Watches and Water

From a watchmaker point of view, I will mention from the beginning that the 2 don’t usually mix. This topic is very controversial but with over 62 years of combined experience and tens of thousands of watches worked on we have somewhat of a “say so” in this subject. However, if you need or desire to use a watch under water we recommend that you buy one that is inexpensive and can be easily replaced. For professional use buy one that is properly crafted to go under water.


A couple different meanings:

Waterproof – The watch is usable underwater, and water will not enter the watch when it is submerged

Water Resistant – The watch can withstand water being splashed on it and water will not enter the watch (such as from rain drops)


A proper watch that can go underwater:

  • Must have a pressure fitted crystal (mineral glass, sapphire or acrylic)
  • Must have screw in crown
  • Must have screw in back
  • Must have good gaskets


Secrets most manufacturers & most watchmakers don’t disclose or simply don’t know:

  1. Most watches are advertised as “waterproof” but it does not mean you can go swimming or shower with. It simply means that if the watch is accidentally submerged under water for a specific amount of time (usually will be only around 1 – 3 minutes at the most) water will not enter the watch
  2. Most watches are rated much higher than the pressure they can withstand (example: We won’t mention the name but a 200M Professional diving watch was tested at 20M by us and the bezel popped off the crystal shattered, and the hands bent). The watch was all original and not very old. Per clients request we did the pressure test
  3. Every time you change the battery you do not have to do a pressure test. It’s a way to make money off you. Of course, for peace of mind you can request a pressure test. Most watches are opened through the back to have the battery changed. If the gasket is bad the watchmaker can easily put a new one in (we do that included in the battery change for $5 if needed). If the gasket is not bad the watch will still be waterproof provided that the watchmaker closes the back properly. If a watch was waterproof it will still be waterproof after battery change. If a watch was not waterproof it will not be waterproof after battery change.


Misconceptions about watches to be used in water:

  • Because most watches have a rating of 50M – 250M people assume that it can go under water and to the specified depth. Not true, even very inexpensive & fake watches will at least say 50M on the case back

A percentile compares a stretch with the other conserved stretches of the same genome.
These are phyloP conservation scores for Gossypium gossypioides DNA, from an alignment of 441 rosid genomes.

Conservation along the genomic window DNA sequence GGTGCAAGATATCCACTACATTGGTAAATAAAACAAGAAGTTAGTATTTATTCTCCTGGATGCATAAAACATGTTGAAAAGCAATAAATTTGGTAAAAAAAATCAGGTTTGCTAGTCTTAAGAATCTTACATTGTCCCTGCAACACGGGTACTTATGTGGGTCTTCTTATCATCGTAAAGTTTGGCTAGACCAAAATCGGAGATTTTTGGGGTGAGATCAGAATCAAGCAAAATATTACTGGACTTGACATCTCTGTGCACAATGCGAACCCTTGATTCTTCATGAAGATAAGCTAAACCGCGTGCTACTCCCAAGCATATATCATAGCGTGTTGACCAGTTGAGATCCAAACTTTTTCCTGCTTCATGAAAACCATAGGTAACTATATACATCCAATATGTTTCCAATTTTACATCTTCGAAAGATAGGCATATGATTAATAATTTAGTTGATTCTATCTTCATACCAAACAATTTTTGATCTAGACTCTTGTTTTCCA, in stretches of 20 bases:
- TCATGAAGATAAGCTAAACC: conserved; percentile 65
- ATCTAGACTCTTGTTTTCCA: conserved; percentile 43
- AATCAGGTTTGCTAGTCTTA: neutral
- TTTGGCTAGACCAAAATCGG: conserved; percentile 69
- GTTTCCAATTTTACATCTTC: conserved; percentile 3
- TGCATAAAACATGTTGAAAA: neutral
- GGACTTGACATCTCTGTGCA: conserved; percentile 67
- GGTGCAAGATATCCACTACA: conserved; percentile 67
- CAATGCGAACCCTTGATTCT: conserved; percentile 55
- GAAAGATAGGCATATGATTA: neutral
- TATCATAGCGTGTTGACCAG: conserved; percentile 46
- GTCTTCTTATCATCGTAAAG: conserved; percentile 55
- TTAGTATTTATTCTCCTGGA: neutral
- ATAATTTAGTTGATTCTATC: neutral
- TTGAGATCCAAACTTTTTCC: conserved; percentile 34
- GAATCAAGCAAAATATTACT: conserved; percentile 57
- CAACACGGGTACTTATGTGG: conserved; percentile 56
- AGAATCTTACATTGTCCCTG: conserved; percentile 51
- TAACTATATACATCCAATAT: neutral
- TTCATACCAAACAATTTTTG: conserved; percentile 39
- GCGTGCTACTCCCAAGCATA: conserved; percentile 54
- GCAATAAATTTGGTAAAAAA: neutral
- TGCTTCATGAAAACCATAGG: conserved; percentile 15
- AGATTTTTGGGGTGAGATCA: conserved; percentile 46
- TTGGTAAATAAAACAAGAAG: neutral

• If a watch is waterproof people assume it is fine to shower with it. Not true, heat from the water will adversely affect the mechanism inside
  • If a watch is waterproof people assume water will not affect it. Not true, in most situation if a watch is used in chlorinated water or salt water, it will slowly be affected from the outside. Even clean water over time will cause a watch to corrode from the outside and will find its way in places where it doesn’t easily dry and will begin to rust and corrode


Some things to consider (we’ve seen this on watches we’ve worked on):

  • Any watch no matter how waterproof it was if it was ever used under water almost 99% of the time when we inspect inside there is evidence of some form of rust or corrosion, especially on the interior of the case edge
  • Any watch no matter how waterproof it is when new it will over time deteriorate and will not be the same. So even if it was once waterproof it will not be so forever
  • If you’ve used a watch under water for many years and water has not entered, it does not mean it was made to be waterproof, you may just be one of the “lucky” ones. Do not be surprised when water gets in


Some advice:

  • Keep all vintage watches out of water regardless
  • Keep any watch out of water in general to prolong its life
  • If you must use a watch in water use a paper towel to dry it when you take it out, never use hot air from a blow dryer, and never put it in rice like cell phones (the microscopic debris is not good for the watch)
  • Cans of air (duster) as used on electronics are great for removing water from under bezels and between bracelet links (so water will not rust the metal)
  • When in doubt keep out of water

Wayne and the Seawolf

Watches have so much importance in our lives. Here is a story shared with me by a good friend, Wayne: Wayne on his watch: “The original Vietnam Seawolf band was in sad shape. It was stretched out and scratched up. (I wore this watch every day, 24/7 during my service in the Marine Corps and for a year or so after, so it took a lot of punishment). I purchased bits and pieces of three or four bands to use the parts to repair my original band. I refinished the surface to look like new, but it is still stretched out. I now have a few better Seawolf bands on other watches, but want to keep the original band on the Vietnam watch.

This restoration experience taught me to be more carful with my watches. If I am doing yard work or working around the house, I leave my Swiss-Made Automatic on the shelf and wear a Timex with a Speidel expansion band. I can get a new Timex at Wal-Mart!